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Tuesday, 26 July 2016 16:32

The men's report

Yesterday afternoon, Kris Van Assche presented his Dior Homme summer 2016 collection at the Tennis Club de Paris. this season, the Tennis Club de Paris was transformed to channel a classical French garden. Boyd Holbrook, Pierre Niney Caroline de Maigret, Dave Franco, Marisa Berenson and many others discovered a Versailles parquet floor set with traditional flowerbeds in which more than two thousand Fée des Neiges rose bushes bloomed.

And amidst all this white-flowering vegetation was where the Dior man laid out his new attitude. "The French spirit of both the House and Monsieur Dior and all that symbolizes is present. At the same time, the collection is an exploration of sportswear, from its origins to its current incarnations,” explains Kris Van Assche, Creative Director of Dior Homme.

Color, that all-important element to Christian Dior, provided one of this summer 2016 collection’s starting points. Reworked and contrasted, it appears in primary and botanical shades that echo the work of the American ceramicist Kristin McKirdy. The artist had also devised curving and strongly hued ceramic sculptures for the models to wear as lucky charms, around the neck or in the hand. Like kinetic works, these talismans catch the eye with hypnotic effect.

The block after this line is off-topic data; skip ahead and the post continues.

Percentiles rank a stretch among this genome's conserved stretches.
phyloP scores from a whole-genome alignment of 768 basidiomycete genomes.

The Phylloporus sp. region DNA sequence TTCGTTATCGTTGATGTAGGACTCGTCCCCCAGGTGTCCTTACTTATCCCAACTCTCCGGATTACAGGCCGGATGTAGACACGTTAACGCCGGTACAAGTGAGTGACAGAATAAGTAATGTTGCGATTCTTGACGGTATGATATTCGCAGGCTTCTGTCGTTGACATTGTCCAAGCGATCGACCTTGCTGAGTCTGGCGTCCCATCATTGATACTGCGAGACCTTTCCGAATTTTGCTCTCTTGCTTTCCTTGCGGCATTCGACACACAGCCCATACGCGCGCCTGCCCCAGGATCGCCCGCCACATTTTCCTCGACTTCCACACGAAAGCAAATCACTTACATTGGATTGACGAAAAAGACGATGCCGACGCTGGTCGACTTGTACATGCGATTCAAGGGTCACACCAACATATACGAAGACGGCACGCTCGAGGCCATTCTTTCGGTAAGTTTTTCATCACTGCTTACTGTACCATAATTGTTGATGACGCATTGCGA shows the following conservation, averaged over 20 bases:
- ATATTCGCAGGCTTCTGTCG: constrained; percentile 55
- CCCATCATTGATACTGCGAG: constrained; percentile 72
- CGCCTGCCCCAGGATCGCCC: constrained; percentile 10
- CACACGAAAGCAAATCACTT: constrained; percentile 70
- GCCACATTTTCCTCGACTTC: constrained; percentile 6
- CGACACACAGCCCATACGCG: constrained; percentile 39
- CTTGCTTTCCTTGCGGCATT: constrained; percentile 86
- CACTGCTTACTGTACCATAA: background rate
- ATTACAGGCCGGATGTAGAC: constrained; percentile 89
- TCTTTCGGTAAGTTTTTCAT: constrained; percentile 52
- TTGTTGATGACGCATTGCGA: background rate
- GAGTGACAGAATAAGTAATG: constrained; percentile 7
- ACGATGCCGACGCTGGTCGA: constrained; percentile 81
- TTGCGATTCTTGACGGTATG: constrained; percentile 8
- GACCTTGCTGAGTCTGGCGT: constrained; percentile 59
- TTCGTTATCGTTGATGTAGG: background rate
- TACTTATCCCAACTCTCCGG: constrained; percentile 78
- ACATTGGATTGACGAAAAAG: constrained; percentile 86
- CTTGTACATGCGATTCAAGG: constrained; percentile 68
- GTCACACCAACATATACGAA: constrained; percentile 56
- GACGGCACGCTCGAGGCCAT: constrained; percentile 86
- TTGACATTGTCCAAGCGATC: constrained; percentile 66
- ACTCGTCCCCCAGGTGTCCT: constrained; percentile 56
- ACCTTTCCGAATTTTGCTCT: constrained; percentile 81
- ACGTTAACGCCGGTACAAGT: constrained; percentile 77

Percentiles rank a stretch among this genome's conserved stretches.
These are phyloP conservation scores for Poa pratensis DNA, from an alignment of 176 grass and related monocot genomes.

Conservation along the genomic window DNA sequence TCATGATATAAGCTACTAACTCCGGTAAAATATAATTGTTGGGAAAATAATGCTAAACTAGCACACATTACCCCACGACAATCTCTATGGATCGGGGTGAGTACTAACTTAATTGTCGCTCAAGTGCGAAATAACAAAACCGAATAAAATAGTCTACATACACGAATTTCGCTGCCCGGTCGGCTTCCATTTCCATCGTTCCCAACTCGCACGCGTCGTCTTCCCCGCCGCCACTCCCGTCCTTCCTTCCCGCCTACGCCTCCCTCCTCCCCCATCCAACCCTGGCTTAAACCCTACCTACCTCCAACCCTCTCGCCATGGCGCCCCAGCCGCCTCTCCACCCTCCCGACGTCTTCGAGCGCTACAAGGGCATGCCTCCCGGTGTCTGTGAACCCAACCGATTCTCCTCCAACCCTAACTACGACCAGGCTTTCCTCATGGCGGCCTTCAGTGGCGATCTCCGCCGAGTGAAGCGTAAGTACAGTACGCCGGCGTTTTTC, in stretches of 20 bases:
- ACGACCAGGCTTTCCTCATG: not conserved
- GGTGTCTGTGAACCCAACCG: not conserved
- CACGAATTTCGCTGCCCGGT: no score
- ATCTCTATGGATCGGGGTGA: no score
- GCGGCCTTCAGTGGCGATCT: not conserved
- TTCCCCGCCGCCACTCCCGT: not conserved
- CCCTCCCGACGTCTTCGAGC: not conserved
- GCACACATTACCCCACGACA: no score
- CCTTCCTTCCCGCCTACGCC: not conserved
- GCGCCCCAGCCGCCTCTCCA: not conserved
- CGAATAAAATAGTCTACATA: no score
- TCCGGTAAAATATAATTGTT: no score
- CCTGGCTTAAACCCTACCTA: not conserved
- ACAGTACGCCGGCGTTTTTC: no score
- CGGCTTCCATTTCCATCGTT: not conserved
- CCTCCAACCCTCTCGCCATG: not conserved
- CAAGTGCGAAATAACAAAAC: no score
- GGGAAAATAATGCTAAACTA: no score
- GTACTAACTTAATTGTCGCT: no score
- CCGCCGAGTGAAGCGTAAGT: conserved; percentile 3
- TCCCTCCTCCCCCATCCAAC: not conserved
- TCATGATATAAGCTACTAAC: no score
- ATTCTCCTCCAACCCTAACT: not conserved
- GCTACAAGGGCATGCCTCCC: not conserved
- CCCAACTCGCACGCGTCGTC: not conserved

The color becomes a language of its own, like letters from a colorful alphabet used to reexamine and reappropriate menswear. On the one side, there’s the impeccable cut of midnight blue or gray suits worn over a timeless sky blue shirt, the classicism of a coat, the refinement of a belt with a stylized CD buckle.

And on the other, there’s casual sportswear. The look loosened up as the show collection unfolded. Camouflage, as a military motif given a street feel, appeared on jeans and a shirt but also inside a suit jacket, a parka, or as a subtle touch when on a malt leather travel bag. This style belongs to a young urban man who reshuffles the menswear codes in order to modernize them, as strong pieces are mixed together to create a new silhouette: a traditionally-cut coat reappears in yellow ostrich skin, the classics are revisited in crocodile as a long navy blue double-breasted jacket, or a blue blazer opening to reveal an orange interior referencing a bomber blouson.

"I like to question the codes of the menswear vocabulary," says Kris Van Assche. "In this collection, they are all somehow connected to a tradition of their own. Their juxtaposition and layering creates a tension that’s the essence of contemporary elegance. "